Psychosocial and behavioral factors affecting dietary intake in relation to federal dietary guidance

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Montana State University - Bozeman, College of Education, Health & Human Development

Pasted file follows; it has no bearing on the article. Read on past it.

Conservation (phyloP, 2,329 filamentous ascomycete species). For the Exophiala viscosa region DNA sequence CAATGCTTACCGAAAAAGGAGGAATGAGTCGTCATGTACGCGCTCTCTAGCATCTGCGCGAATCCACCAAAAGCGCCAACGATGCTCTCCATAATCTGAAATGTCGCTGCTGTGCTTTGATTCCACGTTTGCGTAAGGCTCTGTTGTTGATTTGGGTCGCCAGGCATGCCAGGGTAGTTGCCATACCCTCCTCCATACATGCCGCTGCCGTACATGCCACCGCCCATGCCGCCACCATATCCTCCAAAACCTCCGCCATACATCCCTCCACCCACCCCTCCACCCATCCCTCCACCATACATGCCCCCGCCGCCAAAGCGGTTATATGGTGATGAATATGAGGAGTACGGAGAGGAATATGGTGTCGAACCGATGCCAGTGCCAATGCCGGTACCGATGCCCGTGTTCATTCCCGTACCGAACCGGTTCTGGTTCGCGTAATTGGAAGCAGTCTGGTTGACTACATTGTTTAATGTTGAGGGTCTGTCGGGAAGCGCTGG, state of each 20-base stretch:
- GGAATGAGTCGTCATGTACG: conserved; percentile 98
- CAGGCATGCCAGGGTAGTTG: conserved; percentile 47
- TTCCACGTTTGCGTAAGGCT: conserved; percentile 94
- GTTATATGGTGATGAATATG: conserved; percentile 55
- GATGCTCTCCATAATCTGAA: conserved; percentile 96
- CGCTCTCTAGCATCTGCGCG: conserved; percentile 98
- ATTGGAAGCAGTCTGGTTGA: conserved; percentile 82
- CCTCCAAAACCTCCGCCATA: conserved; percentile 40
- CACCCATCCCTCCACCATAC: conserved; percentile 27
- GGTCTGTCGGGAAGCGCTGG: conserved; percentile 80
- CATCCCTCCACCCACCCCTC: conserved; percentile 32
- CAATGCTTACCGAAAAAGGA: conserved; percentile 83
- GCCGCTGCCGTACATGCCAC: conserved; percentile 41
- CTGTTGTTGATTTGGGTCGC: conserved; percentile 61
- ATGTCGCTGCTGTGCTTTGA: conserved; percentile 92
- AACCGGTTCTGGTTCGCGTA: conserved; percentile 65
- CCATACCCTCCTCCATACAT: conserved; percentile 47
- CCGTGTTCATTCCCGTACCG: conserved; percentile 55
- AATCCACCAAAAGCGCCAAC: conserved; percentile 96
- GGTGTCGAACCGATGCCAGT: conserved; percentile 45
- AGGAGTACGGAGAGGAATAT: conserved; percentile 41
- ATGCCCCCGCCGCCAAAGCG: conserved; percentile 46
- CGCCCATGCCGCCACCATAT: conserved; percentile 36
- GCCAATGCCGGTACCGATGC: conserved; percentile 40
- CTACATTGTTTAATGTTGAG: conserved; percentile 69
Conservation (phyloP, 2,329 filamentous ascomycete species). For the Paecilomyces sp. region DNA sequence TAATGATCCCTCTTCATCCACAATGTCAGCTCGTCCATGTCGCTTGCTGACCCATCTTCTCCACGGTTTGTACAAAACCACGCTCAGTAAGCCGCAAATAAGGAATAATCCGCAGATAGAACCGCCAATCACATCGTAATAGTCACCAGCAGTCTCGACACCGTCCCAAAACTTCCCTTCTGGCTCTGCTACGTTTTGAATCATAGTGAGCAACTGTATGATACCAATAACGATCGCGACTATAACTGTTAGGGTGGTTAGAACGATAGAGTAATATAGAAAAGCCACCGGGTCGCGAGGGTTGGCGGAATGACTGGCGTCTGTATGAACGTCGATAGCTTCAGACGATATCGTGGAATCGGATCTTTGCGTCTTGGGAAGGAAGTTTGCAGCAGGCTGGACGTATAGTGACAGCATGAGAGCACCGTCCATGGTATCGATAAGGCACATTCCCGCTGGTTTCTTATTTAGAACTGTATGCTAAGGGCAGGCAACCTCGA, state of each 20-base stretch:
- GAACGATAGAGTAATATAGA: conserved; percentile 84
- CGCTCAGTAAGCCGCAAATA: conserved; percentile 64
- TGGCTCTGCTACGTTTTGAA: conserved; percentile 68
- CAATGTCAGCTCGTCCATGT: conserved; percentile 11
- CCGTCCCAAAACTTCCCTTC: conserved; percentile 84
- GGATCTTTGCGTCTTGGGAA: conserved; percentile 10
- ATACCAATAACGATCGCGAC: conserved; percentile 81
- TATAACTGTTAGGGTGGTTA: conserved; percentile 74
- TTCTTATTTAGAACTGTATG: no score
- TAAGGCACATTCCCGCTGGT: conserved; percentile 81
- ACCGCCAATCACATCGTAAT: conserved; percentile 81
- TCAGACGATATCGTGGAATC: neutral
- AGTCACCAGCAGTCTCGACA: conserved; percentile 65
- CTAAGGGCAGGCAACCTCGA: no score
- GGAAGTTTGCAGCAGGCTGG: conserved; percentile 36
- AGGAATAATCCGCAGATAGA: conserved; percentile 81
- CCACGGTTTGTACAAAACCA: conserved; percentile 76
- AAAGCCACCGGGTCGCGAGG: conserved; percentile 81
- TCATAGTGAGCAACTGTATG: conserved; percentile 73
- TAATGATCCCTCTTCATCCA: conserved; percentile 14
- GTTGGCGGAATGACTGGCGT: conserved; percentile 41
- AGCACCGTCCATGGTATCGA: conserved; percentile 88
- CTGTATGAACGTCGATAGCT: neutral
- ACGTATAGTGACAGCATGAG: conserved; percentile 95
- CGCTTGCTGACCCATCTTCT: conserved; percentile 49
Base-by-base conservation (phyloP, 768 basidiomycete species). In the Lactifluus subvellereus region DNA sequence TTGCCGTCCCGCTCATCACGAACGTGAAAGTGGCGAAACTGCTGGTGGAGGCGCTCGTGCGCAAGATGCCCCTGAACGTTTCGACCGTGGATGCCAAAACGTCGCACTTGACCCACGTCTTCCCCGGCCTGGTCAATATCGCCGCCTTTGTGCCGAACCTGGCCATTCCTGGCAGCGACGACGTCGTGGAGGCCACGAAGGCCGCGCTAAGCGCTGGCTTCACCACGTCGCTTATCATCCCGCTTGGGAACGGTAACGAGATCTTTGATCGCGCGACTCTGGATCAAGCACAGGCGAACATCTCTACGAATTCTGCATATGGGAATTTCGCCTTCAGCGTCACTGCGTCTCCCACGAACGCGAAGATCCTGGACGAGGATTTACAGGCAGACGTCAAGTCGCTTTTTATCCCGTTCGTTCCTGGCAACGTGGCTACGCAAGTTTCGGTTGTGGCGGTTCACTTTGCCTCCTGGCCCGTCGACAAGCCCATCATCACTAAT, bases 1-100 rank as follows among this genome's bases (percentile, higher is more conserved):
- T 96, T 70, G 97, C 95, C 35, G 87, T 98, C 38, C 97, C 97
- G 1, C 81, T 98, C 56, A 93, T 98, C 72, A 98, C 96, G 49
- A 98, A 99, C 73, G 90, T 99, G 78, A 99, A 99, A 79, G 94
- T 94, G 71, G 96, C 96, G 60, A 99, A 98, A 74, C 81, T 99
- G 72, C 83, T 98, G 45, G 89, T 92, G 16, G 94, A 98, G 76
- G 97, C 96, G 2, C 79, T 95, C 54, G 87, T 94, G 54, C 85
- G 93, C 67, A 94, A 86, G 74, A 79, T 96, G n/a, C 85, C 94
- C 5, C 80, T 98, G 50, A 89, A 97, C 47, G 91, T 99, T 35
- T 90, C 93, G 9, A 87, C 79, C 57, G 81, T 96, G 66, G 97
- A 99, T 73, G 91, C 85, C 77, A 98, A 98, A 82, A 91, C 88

The purpose of this research is to identify psychosocial and cognitive correlates of dietary intake patterns and weight status, and to evaluate the effectiveness of nutrition guides and federal dietary guidance from an historical approach, identifying their long-term role in health attitudes and behaviors. Forty-seven college students completed a 24- hour dietary recall and Dietary Awareness Survey measuring demographic characteristics of participants, knowledge of the Food Guide Pyramid (FGP), support for federal dietary guidance, and self-efficacy for eating healthy. Adherence to FGP recommendations was low among participants, as were knowledge, support, and self-efficacy scores. No significant correlation was found between knowledge and intake. While there was no evidence of association between support, self-efficacy, and adherence, support was significantly correlated with increased fruit intake, and self-efficacy was associated with decreased intake of soft drinks. Lastly, those adhering to overall and dairy FGP recommendations had higher BMI scores than those not adhering. These results suggest limited retention of nutrition guide recommendations, as well as psychosocial determinants of adherence beyond intrapersonal factors. Limitations included, self-reported weight and dietary intake data, which may have introduced response bias, as well as a small, homogenous sample, limiting external validity. Future research should examine the role of interpersonal and environmental constructs in affecting dietary intake, as well as the association between dairy intake and weight status.




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